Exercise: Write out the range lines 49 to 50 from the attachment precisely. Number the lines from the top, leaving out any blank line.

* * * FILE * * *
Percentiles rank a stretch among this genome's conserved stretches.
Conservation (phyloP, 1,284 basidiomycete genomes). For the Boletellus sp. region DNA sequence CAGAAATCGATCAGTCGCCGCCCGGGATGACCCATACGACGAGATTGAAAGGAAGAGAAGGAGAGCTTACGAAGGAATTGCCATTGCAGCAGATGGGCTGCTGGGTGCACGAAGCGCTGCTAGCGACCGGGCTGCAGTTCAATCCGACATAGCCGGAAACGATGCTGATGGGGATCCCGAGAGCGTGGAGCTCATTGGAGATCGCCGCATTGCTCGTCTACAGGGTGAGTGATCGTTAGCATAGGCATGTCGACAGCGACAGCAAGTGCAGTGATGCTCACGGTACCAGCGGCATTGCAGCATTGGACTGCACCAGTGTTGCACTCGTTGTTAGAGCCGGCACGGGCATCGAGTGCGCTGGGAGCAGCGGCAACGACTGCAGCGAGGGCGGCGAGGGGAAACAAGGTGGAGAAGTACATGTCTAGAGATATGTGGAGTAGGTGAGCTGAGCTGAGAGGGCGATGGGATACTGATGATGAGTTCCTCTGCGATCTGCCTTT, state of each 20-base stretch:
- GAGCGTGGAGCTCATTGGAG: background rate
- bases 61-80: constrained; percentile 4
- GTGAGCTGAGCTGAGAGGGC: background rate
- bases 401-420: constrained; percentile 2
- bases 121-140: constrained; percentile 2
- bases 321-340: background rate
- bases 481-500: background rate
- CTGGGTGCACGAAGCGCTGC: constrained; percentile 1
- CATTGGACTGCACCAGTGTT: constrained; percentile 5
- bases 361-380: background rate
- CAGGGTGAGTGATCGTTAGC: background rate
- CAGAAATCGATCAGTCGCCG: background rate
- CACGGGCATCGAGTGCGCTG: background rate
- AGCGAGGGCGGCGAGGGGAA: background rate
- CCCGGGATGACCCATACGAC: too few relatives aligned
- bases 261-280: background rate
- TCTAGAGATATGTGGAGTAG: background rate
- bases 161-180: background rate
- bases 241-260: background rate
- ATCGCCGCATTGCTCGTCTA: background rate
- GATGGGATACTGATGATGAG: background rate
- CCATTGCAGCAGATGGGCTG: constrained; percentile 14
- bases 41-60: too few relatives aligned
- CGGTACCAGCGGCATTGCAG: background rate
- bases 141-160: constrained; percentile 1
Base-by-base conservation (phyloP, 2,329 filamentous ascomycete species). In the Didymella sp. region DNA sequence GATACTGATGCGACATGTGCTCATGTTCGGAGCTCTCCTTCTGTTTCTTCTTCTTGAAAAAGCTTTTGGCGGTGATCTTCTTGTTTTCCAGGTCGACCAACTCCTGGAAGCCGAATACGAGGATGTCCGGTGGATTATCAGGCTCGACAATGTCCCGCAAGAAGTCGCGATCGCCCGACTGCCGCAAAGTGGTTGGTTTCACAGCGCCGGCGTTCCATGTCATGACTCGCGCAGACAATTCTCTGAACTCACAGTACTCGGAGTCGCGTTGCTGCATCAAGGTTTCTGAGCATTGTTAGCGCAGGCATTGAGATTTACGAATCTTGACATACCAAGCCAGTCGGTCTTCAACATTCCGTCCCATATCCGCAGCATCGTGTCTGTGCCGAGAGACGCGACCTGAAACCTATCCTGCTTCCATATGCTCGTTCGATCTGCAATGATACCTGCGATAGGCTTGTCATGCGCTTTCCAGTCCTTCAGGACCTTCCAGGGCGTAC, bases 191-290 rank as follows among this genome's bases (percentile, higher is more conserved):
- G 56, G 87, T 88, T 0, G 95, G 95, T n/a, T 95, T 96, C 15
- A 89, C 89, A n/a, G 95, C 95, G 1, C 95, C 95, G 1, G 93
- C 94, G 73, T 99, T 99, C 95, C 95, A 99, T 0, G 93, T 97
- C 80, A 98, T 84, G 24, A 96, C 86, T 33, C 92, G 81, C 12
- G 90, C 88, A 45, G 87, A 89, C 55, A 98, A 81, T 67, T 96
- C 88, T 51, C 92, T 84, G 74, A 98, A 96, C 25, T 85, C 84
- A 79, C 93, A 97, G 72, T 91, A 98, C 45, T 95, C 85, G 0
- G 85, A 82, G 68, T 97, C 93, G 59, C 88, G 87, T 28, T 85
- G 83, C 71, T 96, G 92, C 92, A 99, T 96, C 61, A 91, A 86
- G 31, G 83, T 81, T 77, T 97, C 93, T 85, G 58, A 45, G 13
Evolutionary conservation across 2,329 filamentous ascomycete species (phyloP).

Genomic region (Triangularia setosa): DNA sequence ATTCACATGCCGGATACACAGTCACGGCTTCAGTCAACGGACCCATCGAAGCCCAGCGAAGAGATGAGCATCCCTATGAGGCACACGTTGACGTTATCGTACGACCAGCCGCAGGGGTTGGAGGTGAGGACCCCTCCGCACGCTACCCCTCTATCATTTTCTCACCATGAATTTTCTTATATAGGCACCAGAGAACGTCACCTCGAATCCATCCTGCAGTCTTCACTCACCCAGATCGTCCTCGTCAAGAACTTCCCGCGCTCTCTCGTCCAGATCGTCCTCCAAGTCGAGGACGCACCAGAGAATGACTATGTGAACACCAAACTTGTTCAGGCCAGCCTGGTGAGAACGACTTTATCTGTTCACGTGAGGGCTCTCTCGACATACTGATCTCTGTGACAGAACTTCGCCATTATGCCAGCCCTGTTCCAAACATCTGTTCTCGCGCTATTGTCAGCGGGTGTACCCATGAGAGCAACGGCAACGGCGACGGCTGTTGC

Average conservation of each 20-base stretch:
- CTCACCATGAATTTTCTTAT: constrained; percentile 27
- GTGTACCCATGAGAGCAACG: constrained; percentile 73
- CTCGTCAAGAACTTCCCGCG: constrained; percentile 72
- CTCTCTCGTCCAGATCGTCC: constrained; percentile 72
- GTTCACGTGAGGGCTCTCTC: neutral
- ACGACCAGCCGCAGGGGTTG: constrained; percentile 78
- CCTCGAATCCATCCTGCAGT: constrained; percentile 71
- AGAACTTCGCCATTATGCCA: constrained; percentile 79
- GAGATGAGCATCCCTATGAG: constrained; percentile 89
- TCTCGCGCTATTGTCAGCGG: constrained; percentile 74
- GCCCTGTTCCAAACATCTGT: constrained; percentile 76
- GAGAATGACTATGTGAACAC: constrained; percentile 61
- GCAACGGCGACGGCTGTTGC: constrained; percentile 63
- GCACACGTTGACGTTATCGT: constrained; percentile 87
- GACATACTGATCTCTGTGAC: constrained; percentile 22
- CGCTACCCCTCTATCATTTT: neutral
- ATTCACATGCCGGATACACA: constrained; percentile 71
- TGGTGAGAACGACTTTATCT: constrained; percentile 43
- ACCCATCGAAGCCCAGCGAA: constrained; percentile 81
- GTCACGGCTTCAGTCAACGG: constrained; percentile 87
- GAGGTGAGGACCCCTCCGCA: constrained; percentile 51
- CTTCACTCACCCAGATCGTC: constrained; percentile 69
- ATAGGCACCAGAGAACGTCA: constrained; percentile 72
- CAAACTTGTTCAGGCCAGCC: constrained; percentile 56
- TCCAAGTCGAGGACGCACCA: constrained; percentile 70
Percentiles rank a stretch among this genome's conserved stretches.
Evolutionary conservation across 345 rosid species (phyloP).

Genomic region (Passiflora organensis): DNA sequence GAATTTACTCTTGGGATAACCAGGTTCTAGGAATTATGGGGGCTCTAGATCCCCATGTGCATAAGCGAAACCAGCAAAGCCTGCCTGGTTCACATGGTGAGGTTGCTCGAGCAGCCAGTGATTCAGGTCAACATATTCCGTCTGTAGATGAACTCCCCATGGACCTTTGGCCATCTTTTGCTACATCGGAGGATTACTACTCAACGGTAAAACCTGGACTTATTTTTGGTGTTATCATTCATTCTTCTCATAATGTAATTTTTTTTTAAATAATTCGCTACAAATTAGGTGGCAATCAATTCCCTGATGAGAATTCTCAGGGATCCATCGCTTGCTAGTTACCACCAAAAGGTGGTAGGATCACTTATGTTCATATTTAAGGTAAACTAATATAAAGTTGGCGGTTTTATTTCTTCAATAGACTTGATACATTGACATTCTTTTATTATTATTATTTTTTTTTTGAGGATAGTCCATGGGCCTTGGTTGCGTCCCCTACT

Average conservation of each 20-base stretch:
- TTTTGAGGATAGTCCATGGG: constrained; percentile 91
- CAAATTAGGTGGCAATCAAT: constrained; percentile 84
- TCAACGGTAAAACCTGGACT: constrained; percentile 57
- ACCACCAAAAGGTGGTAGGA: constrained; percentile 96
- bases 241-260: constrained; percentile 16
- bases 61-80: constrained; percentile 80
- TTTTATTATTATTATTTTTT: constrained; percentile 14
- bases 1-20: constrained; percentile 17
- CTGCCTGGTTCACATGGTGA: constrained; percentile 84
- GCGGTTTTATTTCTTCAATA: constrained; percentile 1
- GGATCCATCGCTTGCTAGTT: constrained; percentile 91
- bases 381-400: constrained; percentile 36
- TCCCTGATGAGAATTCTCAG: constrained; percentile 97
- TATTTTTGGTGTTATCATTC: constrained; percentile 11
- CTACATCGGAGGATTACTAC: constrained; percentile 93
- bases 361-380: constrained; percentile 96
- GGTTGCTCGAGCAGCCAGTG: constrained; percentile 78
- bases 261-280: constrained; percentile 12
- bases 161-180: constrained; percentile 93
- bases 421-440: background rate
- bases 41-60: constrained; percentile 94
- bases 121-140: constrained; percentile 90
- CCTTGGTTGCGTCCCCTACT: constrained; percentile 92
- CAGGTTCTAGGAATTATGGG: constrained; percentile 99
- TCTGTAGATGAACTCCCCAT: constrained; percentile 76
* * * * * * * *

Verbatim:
- AGAACTTCGCCATTATGCCA: constrained; percentile 79
- GAGATGAGCATCCCTATGAG: constrained; percentile 89